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Partial Differential Equation with square roots

  • #1
<Moderator's note: Moved from a technical forum and thus no template.>

Hi everyone,
I have encountered a partial differential equation with square roots which I don't have a clue in solving it. After letting z=F(x)+G(y), I can't really figure out the next step. I tried squaring both sides but the square root still exists. Any help would be appreciated, thank you!

upload_2018-6-5_4-7-12.png
 

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  • #2
BvU
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Hello Johnson, :welcome:

Please post in a homework forum and use the template. See Guidelines . We need an attempt at solution (posted) to be allowed to help out.

In the mean time:
How would you solve ##\sqrt{\partial z\over \partial x} = x ## ?
 
  • #3
Thank you for your reply, my attempt to your problem are as follow:
\begin{aligned}\dfrac {\partial z}{\partial x}=x^{2}\\ \partial z=x^{2}\partial x\\ z=\dfrac {x^{3}}{3}+c\end{aligned}
My attempt to my problem are as follow:
I try to reproduce the equation to a 1st order differential equation,
Let z(x,y)= F(x)+G(y)
Therefore the equation becomes (F'(x))^1/2+(G'(y))^1/2=x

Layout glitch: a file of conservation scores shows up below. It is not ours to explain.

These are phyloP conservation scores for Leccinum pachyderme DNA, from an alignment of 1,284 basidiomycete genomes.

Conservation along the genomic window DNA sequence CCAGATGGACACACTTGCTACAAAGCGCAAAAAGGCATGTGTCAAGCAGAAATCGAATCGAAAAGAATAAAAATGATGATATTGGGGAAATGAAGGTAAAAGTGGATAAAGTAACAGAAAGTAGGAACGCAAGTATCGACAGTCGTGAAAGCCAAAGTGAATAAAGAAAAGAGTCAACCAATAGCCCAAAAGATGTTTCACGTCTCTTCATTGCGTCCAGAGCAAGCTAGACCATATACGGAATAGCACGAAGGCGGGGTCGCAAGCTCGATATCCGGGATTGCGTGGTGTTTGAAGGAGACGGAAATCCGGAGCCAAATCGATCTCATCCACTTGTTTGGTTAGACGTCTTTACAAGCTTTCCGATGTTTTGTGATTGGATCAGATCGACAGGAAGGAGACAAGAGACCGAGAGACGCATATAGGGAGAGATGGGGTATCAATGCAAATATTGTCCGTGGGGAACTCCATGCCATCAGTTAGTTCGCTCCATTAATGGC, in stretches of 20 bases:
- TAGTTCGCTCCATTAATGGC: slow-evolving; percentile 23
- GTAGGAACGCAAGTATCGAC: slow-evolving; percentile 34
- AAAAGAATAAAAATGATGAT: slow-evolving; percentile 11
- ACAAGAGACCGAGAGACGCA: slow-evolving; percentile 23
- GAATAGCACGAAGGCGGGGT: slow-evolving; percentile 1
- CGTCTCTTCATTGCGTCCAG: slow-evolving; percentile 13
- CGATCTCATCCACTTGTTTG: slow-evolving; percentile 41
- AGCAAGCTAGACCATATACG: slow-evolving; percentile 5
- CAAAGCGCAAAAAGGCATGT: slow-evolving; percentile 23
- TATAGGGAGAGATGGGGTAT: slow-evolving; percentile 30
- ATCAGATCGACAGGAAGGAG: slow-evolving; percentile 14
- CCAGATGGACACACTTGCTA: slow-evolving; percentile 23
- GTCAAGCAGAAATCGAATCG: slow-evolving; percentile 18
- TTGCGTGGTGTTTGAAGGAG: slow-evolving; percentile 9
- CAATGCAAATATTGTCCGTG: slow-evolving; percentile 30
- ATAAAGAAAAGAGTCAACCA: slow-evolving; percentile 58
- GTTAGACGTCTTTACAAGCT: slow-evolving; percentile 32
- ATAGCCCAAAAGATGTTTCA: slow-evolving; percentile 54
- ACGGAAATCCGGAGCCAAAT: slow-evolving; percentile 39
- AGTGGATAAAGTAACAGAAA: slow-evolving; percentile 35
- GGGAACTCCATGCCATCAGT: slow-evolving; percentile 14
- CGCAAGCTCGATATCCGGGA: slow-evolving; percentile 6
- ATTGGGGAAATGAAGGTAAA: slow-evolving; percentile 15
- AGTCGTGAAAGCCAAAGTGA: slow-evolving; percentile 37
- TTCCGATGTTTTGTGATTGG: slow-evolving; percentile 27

Taking square on both sides still doesn't eliminate the the square root and squaring it one more time involves F'(x)^2.
 
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  • #4
BvU
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my attempt to your problem
Good. Notice anything remarkable in relation to your problem ?
 
  • #5
Sorry I don't quite understand the relation, but my attempt on continuing the question with your hint:
\begin{aligned}\sqrt {\dfrac {\partial z}{\partial x}}+\sqrt {\dfrac {\partial z}{\partial y}}=x\\
\sqrt {\dfrac {\partial z}{\partial x}}=x\ & \sqrt {\dfrac {\partial z}{\partial y}}=0\\
\therefore \dfrac {\partial z}{\partial x}=x^{2},\dfrac {\partial z}{\partial y}=0\\
z=\dfrac {x^{3}}{3}+G\left( y\right) =\dfrac {x^{3}}{3}+C\end{aligned}
 
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  • #6
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That's what I meant: the solution to my problem is also a solution for your problem :smile:
I must say that the separation of variables thing is useful but a bit confusing: you were supposed to conclude that if ##z = F(x) + G(y)## then ##\sqrt{\partial z\over \partial y} ## is a function of ##y## and the right hand side of the equation is only a function of x, square root or no square root on the left. In other words, satisfied if ##G(y) = 0##.
 
  • #7
That's what I meant: the solution to my problem is also a solution for your problem :smile:
I must say that the separation of variables thing is useful but a bit confusing: you were supposed to conclude that if ##z = F(x) + G(y)## then ##\sqrt{\partial z\over \partial y} ## is a function of ##y## and the right hand side of the equation is only a function of x, square root or no square root on the left. In other words, satisfied if ##G(y) = 0##.
Thanks! Helped me out a lot.
 

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